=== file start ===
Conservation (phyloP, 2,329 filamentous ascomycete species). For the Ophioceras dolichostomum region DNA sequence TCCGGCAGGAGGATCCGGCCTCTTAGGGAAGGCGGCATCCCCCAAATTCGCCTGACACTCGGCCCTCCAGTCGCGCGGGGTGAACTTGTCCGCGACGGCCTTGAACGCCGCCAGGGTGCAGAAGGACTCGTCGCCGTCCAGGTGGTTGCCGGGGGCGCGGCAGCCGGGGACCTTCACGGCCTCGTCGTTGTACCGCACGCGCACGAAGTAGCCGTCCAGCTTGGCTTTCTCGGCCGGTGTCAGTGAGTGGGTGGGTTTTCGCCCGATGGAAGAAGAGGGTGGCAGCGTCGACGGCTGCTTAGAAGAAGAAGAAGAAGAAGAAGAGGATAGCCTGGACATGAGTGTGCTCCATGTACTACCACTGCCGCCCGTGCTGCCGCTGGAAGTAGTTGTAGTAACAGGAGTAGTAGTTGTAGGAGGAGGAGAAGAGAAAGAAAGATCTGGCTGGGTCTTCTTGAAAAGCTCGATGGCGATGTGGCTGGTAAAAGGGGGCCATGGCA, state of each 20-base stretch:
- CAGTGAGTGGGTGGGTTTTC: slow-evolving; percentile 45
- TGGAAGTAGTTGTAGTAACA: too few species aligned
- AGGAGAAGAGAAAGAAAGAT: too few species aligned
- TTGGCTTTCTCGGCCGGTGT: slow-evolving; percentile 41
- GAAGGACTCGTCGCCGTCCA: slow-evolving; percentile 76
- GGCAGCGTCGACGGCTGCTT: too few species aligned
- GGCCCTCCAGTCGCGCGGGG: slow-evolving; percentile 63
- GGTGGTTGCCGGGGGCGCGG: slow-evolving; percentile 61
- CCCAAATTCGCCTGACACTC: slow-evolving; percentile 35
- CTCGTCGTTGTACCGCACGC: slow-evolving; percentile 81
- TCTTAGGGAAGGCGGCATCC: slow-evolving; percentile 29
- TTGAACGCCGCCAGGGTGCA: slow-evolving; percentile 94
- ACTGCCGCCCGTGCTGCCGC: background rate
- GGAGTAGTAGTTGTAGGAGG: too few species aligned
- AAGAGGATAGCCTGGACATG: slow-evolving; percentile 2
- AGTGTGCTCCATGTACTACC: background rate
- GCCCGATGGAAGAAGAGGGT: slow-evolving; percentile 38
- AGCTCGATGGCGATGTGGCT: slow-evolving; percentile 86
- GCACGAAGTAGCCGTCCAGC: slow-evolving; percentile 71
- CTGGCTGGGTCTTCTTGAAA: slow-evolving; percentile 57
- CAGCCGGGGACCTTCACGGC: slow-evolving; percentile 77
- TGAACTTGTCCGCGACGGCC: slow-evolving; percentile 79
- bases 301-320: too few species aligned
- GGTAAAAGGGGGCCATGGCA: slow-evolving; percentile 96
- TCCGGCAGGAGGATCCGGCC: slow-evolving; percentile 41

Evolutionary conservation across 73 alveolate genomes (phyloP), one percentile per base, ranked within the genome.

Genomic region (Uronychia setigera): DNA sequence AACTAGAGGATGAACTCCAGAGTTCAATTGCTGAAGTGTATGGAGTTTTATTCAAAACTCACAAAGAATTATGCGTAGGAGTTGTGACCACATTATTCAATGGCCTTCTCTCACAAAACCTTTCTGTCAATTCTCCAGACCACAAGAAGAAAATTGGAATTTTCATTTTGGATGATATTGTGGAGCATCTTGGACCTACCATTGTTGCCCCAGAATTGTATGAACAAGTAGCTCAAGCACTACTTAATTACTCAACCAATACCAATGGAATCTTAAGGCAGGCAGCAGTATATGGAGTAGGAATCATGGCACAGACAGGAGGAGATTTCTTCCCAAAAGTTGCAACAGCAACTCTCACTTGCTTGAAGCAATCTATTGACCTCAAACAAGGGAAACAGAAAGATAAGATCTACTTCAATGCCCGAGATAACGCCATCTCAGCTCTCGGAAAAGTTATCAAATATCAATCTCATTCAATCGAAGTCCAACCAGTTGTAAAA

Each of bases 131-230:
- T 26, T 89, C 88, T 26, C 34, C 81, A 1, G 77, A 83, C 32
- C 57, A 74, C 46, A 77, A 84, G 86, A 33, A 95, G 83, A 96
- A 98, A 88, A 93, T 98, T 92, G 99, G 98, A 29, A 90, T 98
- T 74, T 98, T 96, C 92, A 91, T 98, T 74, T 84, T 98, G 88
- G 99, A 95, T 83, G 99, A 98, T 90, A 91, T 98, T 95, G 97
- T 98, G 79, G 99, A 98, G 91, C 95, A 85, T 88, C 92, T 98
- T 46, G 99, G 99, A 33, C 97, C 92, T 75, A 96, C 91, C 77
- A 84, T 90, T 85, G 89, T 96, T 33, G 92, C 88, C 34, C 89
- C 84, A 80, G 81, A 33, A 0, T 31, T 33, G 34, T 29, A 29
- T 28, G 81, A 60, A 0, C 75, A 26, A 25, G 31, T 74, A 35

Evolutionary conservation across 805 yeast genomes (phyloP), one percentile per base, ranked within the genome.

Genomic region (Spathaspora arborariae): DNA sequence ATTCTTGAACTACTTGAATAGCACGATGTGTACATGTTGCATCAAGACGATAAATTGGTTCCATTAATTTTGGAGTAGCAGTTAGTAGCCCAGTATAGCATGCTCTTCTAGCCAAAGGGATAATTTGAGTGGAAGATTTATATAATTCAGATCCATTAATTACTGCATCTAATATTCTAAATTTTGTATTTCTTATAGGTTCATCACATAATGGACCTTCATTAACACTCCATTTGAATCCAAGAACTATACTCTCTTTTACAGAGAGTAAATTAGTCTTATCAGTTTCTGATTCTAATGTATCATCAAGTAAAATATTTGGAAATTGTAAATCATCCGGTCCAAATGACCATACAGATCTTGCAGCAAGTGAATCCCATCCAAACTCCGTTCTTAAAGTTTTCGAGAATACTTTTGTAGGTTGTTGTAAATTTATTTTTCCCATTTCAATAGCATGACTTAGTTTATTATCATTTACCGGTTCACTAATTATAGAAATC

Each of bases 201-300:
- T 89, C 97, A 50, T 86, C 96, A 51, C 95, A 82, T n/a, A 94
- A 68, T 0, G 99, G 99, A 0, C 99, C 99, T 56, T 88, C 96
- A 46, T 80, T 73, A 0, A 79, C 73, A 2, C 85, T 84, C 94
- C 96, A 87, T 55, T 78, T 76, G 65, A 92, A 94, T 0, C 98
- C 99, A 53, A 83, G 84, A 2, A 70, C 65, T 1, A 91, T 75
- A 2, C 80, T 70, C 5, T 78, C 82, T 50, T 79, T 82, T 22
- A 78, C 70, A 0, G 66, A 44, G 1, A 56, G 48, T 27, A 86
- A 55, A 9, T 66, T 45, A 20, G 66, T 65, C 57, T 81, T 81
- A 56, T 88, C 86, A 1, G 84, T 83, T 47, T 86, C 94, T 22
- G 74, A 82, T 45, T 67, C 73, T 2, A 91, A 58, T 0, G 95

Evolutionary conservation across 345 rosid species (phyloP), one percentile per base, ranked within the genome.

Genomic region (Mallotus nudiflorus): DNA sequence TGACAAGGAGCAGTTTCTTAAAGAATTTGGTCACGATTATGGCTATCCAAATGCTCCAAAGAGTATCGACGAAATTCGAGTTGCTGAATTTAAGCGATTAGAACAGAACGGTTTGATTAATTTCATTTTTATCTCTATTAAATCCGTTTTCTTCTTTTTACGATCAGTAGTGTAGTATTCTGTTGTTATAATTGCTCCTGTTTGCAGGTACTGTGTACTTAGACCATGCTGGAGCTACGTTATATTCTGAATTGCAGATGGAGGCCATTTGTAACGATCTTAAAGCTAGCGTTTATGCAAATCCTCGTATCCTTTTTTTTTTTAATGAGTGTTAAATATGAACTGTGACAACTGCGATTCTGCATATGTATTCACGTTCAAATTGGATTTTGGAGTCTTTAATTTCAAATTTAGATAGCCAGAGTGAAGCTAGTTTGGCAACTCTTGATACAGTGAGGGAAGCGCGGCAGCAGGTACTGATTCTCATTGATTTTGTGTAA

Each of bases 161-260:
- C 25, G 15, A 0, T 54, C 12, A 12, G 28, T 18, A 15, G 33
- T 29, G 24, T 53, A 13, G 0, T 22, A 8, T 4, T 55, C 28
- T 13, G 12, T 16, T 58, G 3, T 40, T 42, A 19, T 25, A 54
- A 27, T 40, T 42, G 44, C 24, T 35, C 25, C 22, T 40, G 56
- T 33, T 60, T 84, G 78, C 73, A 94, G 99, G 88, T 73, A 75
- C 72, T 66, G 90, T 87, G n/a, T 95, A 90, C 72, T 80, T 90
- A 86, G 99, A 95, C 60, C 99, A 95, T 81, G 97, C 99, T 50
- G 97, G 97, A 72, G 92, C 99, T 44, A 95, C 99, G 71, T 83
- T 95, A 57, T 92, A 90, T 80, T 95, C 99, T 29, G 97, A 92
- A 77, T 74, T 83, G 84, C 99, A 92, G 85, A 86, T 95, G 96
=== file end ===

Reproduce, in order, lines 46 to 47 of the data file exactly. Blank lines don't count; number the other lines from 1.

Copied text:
- C 96, A 87, T 55, T 78, T 76, G 65, A 92, A 94, T 0, C 98
- C 99, A 53, A 83, G 84, A 2, A 70, C 65, T 1, A 91, T 75